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Crude Oil: How It Influences Your Energy Investments

PART:
1 2 3 4 5
Crude Oil: How It Influences Your Energy Investments PART 1 OF 5

Hurricane Season: Where to Place Your Energy Bets

US crude oil

On September 7, 2017, US crude oil (USO) (UCO) October futures fell 0.1% and closed at $49.09 per barrel. However, with most of the refineries coming online in the Gulf Coast after Hurricane Harvey, US crude oil prices rose 3.9% on August 31–September 7, 2017.

Hurricane Season: Where to Place Your Energy Bets

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In the seven calendar days to September 7, 2017, the S&P 500 Index (SPY) and the Dow Jones Industrial Average Index (DIA) fell 0.3% and 0.7%, respectively. US crude oil prices outperformed these equity indexes, which we’ll discuss in Part 2.

Gasoline (UGA) October futures fell 6.6% in the trailing week. The unwinding of trades buying gasoline futures and selling crude oil futures—crack spread trades—in the aftermath of Hurricane Harvey could have been the catalyst. Hurricane Irma could hit Florida on September 11, 2017. Gasoline transportation to Florida goes through the ports at Jacksonville, Port Canaveral, Miami, Port Everglades, and Port Manatee. Hurricane Irma could halt the operations at these ports, which would add more downside to gasoline prices due to the potential supply buildup.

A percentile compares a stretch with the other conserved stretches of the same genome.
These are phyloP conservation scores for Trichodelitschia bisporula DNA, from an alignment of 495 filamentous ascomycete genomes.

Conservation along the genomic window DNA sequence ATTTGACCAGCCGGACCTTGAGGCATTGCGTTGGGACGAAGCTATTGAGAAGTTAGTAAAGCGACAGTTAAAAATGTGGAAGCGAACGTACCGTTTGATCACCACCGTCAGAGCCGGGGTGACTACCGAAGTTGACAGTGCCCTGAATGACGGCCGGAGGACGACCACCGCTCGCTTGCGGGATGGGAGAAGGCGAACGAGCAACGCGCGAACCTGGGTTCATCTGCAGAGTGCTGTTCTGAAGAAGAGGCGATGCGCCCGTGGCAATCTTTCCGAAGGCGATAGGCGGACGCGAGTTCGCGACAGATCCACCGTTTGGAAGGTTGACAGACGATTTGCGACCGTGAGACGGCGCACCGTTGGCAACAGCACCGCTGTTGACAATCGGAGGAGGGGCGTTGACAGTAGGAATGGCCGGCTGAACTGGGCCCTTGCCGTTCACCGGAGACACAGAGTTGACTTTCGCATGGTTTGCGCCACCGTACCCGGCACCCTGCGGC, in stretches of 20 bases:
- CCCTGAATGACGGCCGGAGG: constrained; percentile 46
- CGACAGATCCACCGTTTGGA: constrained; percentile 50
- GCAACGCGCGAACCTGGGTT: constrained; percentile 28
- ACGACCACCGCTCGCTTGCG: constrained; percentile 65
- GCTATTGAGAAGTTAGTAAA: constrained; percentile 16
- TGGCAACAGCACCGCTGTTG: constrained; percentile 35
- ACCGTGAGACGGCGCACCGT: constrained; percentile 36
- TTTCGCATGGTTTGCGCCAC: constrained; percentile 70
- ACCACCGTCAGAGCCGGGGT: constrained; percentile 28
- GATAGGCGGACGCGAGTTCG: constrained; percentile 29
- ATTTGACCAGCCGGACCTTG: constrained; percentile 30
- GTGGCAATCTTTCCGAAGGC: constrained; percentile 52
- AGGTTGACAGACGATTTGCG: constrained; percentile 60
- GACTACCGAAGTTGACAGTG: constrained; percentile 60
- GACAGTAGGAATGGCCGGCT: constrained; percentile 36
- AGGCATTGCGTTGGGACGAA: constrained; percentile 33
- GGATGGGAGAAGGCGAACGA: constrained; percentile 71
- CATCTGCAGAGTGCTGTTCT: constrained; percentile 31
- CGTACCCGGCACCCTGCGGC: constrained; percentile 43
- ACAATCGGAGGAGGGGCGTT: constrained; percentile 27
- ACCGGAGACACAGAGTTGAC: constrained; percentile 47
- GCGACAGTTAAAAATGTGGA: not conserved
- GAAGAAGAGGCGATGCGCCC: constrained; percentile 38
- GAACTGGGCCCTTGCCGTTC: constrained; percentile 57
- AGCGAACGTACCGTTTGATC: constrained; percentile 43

US commercial crude oil inventories rose by 4.6 MMbbls (million barrels)—0.5 MMbbls above the market’s expectations in the week ending September 1, 2017. It was the first rise after falling for nine consecutive weeks. Although US crude oil production fell by 749 thousand barrels per day during the same week, the halt in Gulf Coast refinery operations due to Hurricane Harvey could be behind the rising inventories. The EIA (U.S. Energy Information Administration) reported the data on September 7, 2017.

Natural gas

On September 7, 2017, US natural gas (UNG) (BOIL) October futures fell 0.6% and closed at $2.98 per MMBtu (million British thermal units). On the same day, based on the EIA’s report, natural gas inventories rose by 65 Bcf (billion cubic feet)—2 Bcf more than the market’s expectations for the week ending September 1, 2017. More importantly, inventories were 0.5% above their five-year average—compared to 0.3% the previous week. It could be responsible for the fall in natural gas prices on September 7, 2017. In the trailing week, natural gas prices fell 1.9%.

Like Hurricane Harvey, Hurricane Irma could result in milder weather for some parts of the US. Milder weather could have a negative impact on natural gas prices.

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